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Our Projects

Bio-Engineering Shorelines

One July WoodSpirit Gardens received a letter from the city of East Gull Lake, that said in part, "to legally install shoreline RipRap in its jurisdiction, a special permit is now required." East Gull Lake and the Department of Natural Resources have discovered that the aggressive use of RipRap is having a cumulatively negative impact on the lakes.  This letter confirms what we have observed in recent years. 

The piling of rocks far up the shoreline to stop erosion has not worked. In many cases, it has made matters worse.  What is the solution to lakeshore erosion and degrading water quality? 

Native vegetation, like Dogwoods, Cottonwoods and Alders are uniquely designed, sending deep into the ground intense root mats that not only hold the soil in place, but also filter the runoff from roofs, driveways, and yards thus helping keep the lakes clean. They require little or no maintenance once established. They are bright green in the spring and often sport flowers, are colorful in the fall, and provide food and shelter to birds and animals that we enjoy so much. 

Some say they do not like the look of the native vegetation, they feel that it appears ‘messy’ and blocks the view of the lake. We at WoodSpirit Gardens feel that with some careful pruning, the natives actually provide a frame for the view and a lovely mantle for the earth, unlike any other place and one of the reasons we came here. Whereas piles of rock often look quite unnatural, reflecting sunlight, creating a harsh scene devoid of softening vegetation or animal life.

The above picture shows shoreline erosion. Five years earlier the shoreline was at the end of these steps.




After 3 or 4 years, the coconut fiber becomes shoreline. The native plants root into the log re-establishing native plant communities. This protects the shoreline and invites the butterflies and birds to take up residence once again.

Since young plants are vulnerable to wave action and runoff in the first years of planting, new products have become available to aid in the restoration of a natural shoreline. WoodSpirit Gardens is a distributor of 2 products currently on the market known to be most effective in shoreline protection and restoration.
 
1) ShoreSox, a modular system that consists of a Midwest produced product, that is corn stalks, in a bio and photo degradable bag that come in approximately 3 and 6 foot lengths by 1.5 feet high. They can be easily linked together to fit to the particularities of any shoreline situation. Within 24 hours of installation, ShoreSox are approximately 50% saturated illustrating its unique ability to provide water and nutrients to new aquatic growths.  Visit www.shoresox.com for more information.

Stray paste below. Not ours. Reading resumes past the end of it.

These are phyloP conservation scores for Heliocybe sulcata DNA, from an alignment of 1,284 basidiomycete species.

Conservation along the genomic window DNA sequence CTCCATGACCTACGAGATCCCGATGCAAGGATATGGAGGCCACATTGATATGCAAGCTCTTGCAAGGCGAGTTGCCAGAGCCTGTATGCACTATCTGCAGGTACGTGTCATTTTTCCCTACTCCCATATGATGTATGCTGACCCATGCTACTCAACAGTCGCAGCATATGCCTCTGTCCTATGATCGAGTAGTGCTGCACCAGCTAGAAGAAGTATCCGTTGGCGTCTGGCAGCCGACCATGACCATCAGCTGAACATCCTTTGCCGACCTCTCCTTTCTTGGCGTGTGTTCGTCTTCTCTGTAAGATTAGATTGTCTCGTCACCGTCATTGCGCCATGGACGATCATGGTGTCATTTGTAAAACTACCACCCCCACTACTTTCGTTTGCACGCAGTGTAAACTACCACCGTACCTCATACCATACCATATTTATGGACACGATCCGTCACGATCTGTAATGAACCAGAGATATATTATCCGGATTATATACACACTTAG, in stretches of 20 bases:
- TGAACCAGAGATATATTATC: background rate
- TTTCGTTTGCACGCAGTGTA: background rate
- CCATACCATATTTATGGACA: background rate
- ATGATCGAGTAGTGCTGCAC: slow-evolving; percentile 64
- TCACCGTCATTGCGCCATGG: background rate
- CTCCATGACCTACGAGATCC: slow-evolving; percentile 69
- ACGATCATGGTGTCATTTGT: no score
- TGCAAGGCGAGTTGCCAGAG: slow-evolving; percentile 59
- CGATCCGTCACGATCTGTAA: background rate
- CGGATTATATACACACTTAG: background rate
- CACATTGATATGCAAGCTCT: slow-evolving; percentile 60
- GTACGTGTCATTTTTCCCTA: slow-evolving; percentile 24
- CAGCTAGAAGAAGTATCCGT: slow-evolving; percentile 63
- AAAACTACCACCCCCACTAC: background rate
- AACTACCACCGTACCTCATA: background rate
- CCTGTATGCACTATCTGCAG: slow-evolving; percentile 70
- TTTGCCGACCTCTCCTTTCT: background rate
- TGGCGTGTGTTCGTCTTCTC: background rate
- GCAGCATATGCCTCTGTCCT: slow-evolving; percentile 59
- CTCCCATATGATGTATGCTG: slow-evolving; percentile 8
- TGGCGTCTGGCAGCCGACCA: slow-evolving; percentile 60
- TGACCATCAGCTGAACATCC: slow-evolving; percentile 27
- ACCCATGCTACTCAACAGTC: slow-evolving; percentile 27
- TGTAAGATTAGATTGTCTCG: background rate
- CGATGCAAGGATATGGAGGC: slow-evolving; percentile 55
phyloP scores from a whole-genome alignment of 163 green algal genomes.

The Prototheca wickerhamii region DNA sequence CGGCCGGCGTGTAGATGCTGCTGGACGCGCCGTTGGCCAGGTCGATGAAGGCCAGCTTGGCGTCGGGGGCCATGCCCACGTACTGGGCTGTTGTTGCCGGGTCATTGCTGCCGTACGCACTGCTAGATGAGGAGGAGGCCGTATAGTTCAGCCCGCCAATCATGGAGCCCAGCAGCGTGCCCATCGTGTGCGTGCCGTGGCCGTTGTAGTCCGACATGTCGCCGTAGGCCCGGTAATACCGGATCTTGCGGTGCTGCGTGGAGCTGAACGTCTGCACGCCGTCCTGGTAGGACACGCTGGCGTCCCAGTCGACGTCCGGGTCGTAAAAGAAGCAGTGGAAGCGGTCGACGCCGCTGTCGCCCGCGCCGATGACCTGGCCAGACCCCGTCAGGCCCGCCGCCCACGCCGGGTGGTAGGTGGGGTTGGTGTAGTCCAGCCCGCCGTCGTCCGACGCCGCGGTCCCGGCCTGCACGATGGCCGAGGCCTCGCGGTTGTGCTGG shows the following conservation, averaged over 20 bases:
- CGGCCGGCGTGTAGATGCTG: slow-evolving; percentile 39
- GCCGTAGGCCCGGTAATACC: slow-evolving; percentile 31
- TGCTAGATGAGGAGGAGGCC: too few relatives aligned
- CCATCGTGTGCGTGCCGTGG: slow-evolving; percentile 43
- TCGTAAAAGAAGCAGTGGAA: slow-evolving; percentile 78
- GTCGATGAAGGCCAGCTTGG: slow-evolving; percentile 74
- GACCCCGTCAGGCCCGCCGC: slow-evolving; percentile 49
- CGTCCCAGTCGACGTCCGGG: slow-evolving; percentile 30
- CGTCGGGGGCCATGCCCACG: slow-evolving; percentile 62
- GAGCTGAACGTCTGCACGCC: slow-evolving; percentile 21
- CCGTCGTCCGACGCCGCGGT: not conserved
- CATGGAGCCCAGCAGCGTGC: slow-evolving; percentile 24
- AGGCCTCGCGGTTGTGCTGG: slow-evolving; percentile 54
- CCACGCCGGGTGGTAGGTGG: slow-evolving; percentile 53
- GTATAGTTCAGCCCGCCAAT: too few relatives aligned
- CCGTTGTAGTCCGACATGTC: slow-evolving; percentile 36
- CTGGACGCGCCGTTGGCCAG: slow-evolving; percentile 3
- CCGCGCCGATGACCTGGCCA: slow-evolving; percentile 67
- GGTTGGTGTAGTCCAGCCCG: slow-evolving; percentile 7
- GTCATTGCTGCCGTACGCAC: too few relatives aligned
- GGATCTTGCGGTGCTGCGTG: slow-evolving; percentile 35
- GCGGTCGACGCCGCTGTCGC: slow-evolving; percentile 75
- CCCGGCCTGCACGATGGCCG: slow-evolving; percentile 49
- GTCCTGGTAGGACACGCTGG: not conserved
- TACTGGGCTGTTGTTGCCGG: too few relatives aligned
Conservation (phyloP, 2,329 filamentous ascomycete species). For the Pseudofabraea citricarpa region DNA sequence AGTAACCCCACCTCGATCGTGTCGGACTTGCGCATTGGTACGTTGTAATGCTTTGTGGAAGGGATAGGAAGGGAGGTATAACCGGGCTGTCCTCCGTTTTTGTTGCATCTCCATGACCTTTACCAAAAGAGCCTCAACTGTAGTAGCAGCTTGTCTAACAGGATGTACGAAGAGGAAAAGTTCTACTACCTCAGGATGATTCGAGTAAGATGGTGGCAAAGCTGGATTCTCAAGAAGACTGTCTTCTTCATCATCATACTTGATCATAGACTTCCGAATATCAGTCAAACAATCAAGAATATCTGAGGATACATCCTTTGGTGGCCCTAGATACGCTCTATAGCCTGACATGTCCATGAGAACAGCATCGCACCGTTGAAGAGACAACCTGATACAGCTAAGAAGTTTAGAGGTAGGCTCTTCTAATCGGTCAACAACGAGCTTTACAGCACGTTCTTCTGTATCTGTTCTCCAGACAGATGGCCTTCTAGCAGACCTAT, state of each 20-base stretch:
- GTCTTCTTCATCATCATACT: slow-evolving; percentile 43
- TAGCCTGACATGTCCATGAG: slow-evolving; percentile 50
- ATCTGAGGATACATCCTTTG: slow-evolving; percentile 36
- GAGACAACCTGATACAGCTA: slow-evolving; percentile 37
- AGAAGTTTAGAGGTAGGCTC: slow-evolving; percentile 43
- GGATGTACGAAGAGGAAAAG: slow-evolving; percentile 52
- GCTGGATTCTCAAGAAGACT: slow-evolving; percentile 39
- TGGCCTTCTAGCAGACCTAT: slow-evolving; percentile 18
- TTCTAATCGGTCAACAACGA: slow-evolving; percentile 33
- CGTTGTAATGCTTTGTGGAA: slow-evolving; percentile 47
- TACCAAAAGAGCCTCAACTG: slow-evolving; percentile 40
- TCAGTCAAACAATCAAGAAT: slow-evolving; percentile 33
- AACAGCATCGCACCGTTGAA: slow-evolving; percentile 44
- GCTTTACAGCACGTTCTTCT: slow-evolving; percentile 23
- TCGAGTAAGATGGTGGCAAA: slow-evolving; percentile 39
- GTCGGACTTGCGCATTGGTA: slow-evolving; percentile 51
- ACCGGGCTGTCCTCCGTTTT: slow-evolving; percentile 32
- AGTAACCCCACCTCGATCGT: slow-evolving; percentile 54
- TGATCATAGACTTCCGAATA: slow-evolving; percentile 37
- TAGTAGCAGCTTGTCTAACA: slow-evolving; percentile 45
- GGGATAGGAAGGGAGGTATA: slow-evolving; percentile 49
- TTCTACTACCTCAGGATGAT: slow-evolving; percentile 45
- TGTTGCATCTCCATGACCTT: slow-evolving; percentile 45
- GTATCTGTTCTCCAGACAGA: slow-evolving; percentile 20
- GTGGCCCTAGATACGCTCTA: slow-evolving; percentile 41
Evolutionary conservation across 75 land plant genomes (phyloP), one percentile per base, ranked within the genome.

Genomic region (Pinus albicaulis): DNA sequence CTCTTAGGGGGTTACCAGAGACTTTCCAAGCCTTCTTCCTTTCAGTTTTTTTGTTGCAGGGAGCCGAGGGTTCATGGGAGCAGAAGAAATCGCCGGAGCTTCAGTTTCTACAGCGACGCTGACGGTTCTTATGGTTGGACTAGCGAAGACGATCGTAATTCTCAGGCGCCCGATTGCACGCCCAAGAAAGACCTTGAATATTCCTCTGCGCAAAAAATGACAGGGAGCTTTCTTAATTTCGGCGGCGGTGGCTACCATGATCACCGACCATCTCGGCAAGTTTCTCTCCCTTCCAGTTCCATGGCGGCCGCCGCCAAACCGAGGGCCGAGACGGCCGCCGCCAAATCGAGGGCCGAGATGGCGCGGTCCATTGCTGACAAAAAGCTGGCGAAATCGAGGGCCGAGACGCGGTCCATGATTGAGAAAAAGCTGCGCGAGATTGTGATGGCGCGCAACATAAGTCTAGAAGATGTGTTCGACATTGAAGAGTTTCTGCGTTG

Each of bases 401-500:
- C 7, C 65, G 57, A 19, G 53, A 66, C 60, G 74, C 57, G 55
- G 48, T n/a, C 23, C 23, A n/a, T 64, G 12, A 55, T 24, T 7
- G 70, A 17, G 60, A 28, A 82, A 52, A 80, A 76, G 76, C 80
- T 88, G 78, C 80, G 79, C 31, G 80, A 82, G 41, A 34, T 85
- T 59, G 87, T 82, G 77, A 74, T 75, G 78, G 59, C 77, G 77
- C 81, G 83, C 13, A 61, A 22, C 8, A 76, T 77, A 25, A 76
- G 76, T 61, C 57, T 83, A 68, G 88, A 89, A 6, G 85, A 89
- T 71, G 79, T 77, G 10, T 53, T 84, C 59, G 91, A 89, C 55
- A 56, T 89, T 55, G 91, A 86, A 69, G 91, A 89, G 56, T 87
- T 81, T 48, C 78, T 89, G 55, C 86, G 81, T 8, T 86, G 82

2) Coconut or Coir Logs.  This is a product made of the coconut husks that are usually discarded. It comes in 10 and 20 foot lengths and various diameters. Because they come in such long sections they have few splices where wave action can continue undermining the shoreline. Like ShoreSox, the Coir logs absorb water, defuse wave energy, filter runoff, and most importantly, provide habitat for the reestablishment of native plants. 

Both ShoreSox and Coir material are completely bio-degradable and/or photo-degradable.

We have found that ice heaves usually do not have a detrimental effect on either of these products as they move with the ice instead of resisting it. They can be manually repositioned should they be moved by extreme conditions.

Both these items are normally a waste product but now prove to be a cost effective way to protect our earth while providing an income to those who work with the earth every day, farmers and third world countries.

With all of our projects and with the use of the above products, we endeavor to follow all the necessary guidelines and permits as establisthed by Minnesota and Wisconsin State and county governing bodies.

We use 100% biodegradable coconut fiber logs and mats as planting mediums. The logs are anchored with wooden stakes and judicious use of stone at the waters edge. These logs both absorb the shock of wave action and provide a protected place for plants to take root. The fiber mats are staked to the ground and native plants are sown into the ground under the mats where the coconut fiber acts as a mulch. This process helps keep the earth moist, giving the young plants a much better chance of growing to maturity and thereby protecting the shoreline from future damage. 
For more information on how to protect the vital and sensitive environment found between dry land and water, how to keep our lakes pristine, and how to give shelter to the fauna that depend more and more on us, obtain a copy of the book ‘Landscaping for Wildlife and Water Quality’ published by the Minnesota Department of Natural Resources or contact WoodSpirit Gardens. We would be glad to help.
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162 State Highway 371 NW   |   Backus, Minnesota 56435   |   218-947-3663   -   888-947-2414

Email:  
info@woodspiritgardens.com